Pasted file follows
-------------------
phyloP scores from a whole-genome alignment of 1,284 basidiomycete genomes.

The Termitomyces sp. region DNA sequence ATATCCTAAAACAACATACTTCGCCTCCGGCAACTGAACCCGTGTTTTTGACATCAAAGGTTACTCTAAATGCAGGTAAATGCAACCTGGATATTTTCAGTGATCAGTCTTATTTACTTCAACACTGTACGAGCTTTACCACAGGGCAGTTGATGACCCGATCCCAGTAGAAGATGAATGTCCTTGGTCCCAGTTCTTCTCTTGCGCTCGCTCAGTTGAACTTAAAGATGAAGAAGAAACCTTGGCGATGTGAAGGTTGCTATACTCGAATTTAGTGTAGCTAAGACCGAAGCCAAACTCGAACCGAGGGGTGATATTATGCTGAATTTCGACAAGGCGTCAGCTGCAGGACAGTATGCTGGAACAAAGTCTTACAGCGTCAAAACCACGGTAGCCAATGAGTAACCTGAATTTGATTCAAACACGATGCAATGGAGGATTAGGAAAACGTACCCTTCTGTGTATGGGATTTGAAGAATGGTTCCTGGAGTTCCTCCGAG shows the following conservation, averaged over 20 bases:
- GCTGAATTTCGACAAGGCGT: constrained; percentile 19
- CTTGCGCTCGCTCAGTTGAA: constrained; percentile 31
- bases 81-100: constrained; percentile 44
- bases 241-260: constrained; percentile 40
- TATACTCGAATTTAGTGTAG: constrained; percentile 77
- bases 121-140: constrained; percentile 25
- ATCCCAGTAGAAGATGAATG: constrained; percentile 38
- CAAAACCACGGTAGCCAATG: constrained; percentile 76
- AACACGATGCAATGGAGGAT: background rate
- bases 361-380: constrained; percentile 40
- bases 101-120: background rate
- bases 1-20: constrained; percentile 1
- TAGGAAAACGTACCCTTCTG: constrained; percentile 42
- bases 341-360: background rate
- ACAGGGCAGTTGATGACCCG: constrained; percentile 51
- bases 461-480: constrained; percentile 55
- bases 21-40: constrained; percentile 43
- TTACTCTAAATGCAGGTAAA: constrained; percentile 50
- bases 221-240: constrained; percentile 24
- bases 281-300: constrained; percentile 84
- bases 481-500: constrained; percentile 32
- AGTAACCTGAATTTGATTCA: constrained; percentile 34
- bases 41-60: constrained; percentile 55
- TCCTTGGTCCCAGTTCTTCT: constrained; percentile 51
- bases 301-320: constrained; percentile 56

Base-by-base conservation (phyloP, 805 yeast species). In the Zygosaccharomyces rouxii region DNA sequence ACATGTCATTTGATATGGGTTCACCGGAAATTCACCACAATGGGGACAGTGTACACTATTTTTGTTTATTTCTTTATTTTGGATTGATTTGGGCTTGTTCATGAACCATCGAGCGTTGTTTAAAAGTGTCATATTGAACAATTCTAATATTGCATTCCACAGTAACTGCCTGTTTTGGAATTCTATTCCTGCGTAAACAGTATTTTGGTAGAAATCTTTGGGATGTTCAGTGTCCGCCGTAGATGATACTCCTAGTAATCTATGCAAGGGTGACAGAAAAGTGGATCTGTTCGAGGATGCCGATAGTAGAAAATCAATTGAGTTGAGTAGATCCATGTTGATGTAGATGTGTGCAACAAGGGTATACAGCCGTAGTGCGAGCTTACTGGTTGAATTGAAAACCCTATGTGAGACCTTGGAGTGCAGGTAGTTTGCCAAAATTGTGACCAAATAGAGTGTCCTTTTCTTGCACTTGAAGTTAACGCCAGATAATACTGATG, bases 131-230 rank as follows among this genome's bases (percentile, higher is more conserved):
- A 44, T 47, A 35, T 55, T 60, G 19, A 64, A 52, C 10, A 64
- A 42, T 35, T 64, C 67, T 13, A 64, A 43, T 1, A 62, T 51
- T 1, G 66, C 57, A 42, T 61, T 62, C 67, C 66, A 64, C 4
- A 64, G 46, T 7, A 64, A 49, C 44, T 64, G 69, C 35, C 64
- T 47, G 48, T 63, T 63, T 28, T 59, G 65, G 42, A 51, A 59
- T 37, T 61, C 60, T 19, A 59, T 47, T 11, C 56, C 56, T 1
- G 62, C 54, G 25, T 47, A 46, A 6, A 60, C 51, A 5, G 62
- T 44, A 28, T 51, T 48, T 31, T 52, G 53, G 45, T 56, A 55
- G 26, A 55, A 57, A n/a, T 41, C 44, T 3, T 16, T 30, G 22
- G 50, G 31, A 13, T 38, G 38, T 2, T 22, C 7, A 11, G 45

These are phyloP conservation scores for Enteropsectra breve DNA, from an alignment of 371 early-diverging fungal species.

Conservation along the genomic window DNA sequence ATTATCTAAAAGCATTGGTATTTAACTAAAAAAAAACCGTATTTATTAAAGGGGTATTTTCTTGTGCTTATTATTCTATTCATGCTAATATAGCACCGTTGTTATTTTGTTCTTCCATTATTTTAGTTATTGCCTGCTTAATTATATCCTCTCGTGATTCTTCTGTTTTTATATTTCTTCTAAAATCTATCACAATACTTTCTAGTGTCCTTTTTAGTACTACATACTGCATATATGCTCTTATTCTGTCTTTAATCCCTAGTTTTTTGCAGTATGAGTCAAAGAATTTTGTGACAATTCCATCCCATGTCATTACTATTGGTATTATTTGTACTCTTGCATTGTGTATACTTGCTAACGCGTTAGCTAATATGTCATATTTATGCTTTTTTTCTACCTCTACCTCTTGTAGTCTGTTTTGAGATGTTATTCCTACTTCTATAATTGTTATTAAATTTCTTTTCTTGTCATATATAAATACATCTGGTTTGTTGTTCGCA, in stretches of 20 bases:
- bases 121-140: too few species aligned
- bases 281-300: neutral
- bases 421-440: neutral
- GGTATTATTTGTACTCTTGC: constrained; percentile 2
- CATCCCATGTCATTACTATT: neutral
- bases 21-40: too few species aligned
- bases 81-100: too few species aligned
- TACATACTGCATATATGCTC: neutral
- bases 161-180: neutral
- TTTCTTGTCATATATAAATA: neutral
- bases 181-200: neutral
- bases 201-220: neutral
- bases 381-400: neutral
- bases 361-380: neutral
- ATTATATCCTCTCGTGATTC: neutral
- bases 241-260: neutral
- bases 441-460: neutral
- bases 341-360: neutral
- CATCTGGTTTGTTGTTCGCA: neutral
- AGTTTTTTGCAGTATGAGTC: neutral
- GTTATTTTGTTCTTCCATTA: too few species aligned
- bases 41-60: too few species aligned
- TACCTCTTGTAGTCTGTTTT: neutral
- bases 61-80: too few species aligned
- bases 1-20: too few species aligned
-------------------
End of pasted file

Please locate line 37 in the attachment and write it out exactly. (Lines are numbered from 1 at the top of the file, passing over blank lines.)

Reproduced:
- G 26, A 55, A 57, A n/a, T 41, C 44, T 3, T 16, T 30, G 22